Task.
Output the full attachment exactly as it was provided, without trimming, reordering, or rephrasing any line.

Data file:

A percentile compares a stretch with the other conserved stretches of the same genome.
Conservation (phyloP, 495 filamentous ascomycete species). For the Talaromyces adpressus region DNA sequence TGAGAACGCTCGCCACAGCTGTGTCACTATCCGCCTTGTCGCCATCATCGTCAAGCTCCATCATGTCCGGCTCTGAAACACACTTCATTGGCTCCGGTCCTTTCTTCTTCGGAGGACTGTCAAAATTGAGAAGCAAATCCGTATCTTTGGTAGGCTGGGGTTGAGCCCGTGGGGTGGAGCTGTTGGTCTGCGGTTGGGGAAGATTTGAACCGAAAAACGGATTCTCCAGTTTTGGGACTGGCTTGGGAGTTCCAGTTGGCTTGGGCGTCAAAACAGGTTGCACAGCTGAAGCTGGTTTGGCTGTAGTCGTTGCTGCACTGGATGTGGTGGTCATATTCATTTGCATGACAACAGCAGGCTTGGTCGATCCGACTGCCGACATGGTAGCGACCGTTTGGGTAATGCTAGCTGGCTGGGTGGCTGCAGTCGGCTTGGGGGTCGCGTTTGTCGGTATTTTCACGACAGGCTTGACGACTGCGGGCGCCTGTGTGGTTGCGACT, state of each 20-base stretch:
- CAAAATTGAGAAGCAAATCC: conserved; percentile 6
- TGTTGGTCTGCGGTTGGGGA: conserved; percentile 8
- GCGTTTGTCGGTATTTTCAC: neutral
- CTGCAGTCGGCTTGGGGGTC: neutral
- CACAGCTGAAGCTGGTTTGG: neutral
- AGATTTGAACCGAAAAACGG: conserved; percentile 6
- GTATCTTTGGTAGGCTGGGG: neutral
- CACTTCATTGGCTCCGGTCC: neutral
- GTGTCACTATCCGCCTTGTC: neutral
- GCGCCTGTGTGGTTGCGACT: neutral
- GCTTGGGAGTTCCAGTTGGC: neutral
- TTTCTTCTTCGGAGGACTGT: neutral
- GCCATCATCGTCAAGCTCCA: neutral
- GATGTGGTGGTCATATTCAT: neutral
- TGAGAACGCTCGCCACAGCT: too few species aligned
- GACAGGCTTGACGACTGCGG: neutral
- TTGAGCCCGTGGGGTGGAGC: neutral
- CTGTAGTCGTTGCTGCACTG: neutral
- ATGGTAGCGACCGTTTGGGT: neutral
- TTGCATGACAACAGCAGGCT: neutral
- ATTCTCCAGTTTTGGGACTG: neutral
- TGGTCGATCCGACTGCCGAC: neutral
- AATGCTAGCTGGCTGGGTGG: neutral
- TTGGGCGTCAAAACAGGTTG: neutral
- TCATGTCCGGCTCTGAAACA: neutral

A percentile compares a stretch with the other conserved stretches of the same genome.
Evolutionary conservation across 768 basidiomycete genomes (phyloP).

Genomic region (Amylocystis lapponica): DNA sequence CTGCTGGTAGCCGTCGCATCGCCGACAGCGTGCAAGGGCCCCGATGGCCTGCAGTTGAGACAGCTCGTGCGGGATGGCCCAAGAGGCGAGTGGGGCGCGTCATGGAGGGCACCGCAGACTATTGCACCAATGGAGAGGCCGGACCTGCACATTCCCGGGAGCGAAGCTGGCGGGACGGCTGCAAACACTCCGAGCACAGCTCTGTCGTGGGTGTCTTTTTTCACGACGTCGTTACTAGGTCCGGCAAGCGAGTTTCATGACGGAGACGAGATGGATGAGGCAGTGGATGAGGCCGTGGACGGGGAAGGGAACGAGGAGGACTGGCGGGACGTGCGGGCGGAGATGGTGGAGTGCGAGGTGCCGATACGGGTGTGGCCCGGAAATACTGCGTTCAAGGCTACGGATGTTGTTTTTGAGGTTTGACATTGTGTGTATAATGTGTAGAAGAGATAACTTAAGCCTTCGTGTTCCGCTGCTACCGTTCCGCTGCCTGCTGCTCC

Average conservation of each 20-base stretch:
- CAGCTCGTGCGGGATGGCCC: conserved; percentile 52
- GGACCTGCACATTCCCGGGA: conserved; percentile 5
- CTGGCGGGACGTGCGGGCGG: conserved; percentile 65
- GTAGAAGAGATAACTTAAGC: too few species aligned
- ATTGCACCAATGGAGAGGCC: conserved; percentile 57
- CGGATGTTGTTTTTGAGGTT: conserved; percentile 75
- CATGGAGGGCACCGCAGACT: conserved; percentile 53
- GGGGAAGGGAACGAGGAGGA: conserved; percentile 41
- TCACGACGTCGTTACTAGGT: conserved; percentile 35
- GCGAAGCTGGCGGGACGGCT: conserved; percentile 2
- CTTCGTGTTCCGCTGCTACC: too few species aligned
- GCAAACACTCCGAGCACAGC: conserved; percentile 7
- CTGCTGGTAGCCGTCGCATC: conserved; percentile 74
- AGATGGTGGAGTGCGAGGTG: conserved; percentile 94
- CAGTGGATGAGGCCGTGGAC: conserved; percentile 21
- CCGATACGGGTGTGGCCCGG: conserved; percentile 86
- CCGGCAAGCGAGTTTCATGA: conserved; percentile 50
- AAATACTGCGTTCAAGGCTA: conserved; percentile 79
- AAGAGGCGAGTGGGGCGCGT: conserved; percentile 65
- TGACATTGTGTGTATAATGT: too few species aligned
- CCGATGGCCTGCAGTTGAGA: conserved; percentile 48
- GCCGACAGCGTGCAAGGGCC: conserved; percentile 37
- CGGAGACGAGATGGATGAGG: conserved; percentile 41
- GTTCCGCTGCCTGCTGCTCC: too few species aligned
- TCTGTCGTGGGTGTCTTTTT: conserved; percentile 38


A percentile compares a stretch with the other conserved stretches of the same genome.
Conservation (phyloP, 495 filamentous ascomycete species). For the Talaromyces adpressus region DNA sequence TGAGAACGCTCGCCACAGCTGTGTCACTATCCGCCTTGTCGCCATCATCGTCAAGCTCCATCATGTCCGGCTCTGAAACACACTTCATTGGCTCCGGTCCTTTCTTCTTCGGAGGACTGTCAAAATTGAGAAGCAAATCCGTATCTTTGGTAGGCTGGGGTTGAGCCCGTGGGGTGGAGCTGTTGGTCTGCGGTTGGGGAAGATTTGAACCGAAAAACGGATTCTCCAGTTTTGGGACTGGCTTGGGAGTTCCAGTTGGCTTGGGCGTCAAAACAGGTTGCACAGCTGAAGCTGGTTTGGCTGTAGTCGTTGCTGCACTGGATGTGGTGGTCATATTCATTTGCATGACAACAGCAGGCTTGGTCGATCCGACTGCCGACATGGTAGCGACCGTTTGGGTAATGCTAGCTGGCTGGGTGGCTGCAGTCGGCTTGGGGGTCGCGTTTGTCGGTATTTTCACGACAGGCTTGACGACTGCGGGCGCCTGTGTGGTTGCGACT, state of each 20-base stretch:
- CAAAATTGAGAAGCAAATCC: conserved; percentile 6
- TGTTGGTCTGCGGTTGGGGA: conserved; percentile 8
- GCGTTTGTCGGTATTTTCAC: neutral
- CTGCAGTCGGCTTGGGGGTC: neutral
- CACAGCTGAAGCTGGTTTGG: neutral
- AGATTTGAACCGAAAAACGG: conserved; percentile 6
- GTATCTTTGGTAGGCTGGGG: neutral
- CACTTCATTGGCTCCGGTCC: neutral
- GTGTCACTATCCGCCTTGTC: neutral
- GCGCCTGTGTGGTTGCGACT: neutral
- GCTTGGGAGTTCCAGTTGGC: neutral
- TTTCTTCTTCGGAGGACTGT: neutral
- GCCATCATCGTCAAGCTCCA: neutral
- GATGTGGTGGTCATATTCAT: neutral
- TGAGAACGCTCGCCACAGCT: too few species aligned
- GACAGGCTTGACGACTGCGG: neutral
- TTGAGCCCGTGGGGTGGAGC: neutral
- CTGTAGTCGTTGCTGCACTG: neutral
- ATGGTAGCGACCGTTTGGGT: neutral
- TTGCATGACAACAGCAGGCT: neutral
- ATTCTCCAGTTTTGGGACTG: neutral
- TGGTCGATCCGACTGCCGAC: neutral
- AATGCTAGCTGGCTGGGTGG: neutral
- TTGGGCGTCAAAACAGGTTG: neutral
- TCATGTCCGGCTCTGAAACA: neutral

A percentile compares a stretch with the other conserved stretches of the same genome.
Evolutionary conservation across 768 basidiomycete genomes (phyloP).

Genomic region (Amylocystis lapponica): DNA sequence CTGCTGGTAGCCGTCGCATCGCCGACAGCGTGCAAGGGCCCCGATGGCCTGCAGTTGAGACAGCTCGTGCGGGATGGCCCAAGAGGCGAGTGGGGCGCGTCATGGAGGGCACCGCAGACTATTGCACCAATGGAGAGGCCGGACCTGCACATTCCCGGGAGCGAAGCTGGCGGGACGGCTGCAAACACTCCGAGCACAGCTCTGTCGTGGGTGTCTTTTTTCACGACGTCGTTACTAGGTCCGGCAAGCGAGTTTCATGACGGAGACGAGATGGATGAGGCAGTGGATGAGGCCGTGGACGGGGAAGGGAACGAGGAGGACTGGCGGGACGTGCGGGCGGAGATGGTGGAGTGCGAGGTGCCGATACGGGTGTGGCCCGGAAATACTGCGTTCAAGGCTACGGATGTTGTTTTTGAGGTTTGACATTGTGTGTATAATGTGTAGAAGAGATAACTTAAGCCTTCGTGTTCCGCTGCTACCGTTCCGCTGCCTGCTGCTCC

Average conservation of each 20-base stretch:
- CAGCTCGTGCGGGATGGCCC: conserved; percentile 52
- GGACCTGCACATTCCCGGGA: conserved; percentile 5
- CTGGCGGGACGTGCGGGCGG: conserved; percentile 65
- GTAGAAGAGATAACTTAAGC: too few species aligned
- ATTGCACCAATGGAGAGGCC: conserved; percentile 57
- CGGATGTTGTTTTTGAGGTT: conserved; percentile 75
- CATGGAGGGCACCGCAGACT: conserved; percentile 53
- GGGGAAGGGAACGAGGAGGA: conserved; percentile 41
- TCACGACGTCGTTACTAGGT: conserved; percentile 35
- GCGAAGCTGGCGGGACGGCT: conserved; percentile 2
- CTTCGTGTTCCGCTGCTACC: too few species aligned
- GCAAACACTCCGAGCACAGC: conserved; percentile 7
- CTGCTGGTAGCCGTCGCATC: conserved; percentile 74
- AGATGGTGGAGTGCGAGGTG: conserved; percentile 94
- CAGTGGATGAGGCCGTGGAC: conserved; percentile 21
- CCGATACGGGTGTGGCCCGG: conserved; percentile 86
- CCGGCAAGCGAGTTTCATGA: conserved; percentile 50
- AAATACTGCGTTCAAGGCTA: conserved; percentile 79
- AAGAGGCGAGTGGGGCGCGT: conserved; percentile 65
- TGACATTGTGTGTATAATGT: too few species aligned
- CCGATGGCCTGCAGTTGAGA: conserved; percentile 48
- GCCGACAGCGTGCAAGGGCC: conserved; percentile 37
- CGGAGACGAGATGGATGAGG: conserved; percentile 41
- GTTCCGCTGCCTGCTGCTCC: too few species aligned
- TCTGTCGTGGGTGTCTTTTT: conserved; percentile 38